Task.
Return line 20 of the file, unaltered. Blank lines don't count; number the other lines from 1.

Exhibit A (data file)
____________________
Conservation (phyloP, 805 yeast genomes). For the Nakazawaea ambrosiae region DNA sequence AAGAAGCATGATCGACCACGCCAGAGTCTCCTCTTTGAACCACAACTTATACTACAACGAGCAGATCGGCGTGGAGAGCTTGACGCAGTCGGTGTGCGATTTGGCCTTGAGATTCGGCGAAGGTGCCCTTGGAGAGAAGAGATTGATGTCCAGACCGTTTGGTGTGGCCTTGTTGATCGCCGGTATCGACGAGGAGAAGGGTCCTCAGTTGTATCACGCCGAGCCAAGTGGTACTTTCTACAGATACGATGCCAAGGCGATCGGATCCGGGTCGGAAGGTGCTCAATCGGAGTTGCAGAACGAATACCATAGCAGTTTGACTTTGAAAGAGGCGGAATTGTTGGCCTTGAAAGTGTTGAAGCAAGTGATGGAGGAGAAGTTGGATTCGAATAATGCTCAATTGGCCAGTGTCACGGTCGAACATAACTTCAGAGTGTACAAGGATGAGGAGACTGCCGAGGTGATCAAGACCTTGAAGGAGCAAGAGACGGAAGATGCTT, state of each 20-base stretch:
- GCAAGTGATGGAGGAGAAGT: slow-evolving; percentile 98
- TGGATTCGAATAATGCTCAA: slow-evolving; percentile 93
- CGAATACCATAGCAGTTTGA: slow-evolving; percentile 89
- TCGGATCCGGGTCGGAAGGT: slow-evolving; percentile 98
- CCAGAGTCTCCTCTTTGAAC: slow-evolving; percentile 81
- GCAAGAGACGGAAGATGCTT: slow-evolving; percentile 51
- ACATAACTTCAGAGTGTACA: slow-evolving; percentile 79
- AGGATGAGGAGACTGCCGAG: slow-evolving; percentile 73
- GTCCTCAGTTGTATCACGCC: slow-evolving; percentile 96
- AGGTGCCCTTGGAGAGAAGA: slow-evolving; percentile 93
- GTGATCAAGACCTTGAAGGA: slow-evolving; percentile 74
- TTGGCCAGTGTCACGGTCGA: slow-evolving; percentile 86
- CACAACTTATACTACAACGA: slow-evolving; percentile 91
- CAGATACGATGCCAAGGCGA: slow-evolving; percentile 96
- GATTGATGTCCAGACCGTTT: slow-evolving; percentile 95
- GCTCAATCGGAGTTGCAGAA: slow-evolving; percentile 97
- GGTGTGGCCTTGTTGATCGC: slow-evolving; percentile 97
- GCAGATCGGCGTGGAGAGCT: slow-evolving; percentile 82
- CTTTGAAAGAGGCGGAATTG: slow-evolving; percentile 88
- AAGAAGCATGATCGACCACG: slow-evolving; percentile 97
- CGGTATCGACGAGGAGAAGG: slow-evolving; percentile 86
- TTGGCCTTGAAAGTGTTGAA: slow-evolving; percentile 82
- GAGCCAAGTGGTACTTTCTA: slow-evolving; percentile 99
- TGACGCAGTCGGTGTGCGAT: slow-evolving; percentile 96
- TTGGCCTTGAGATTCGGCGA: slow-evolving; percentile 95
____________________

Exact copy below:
- CTTTGAAAGAGGCGGAATTG: slow-evolving; percentile 88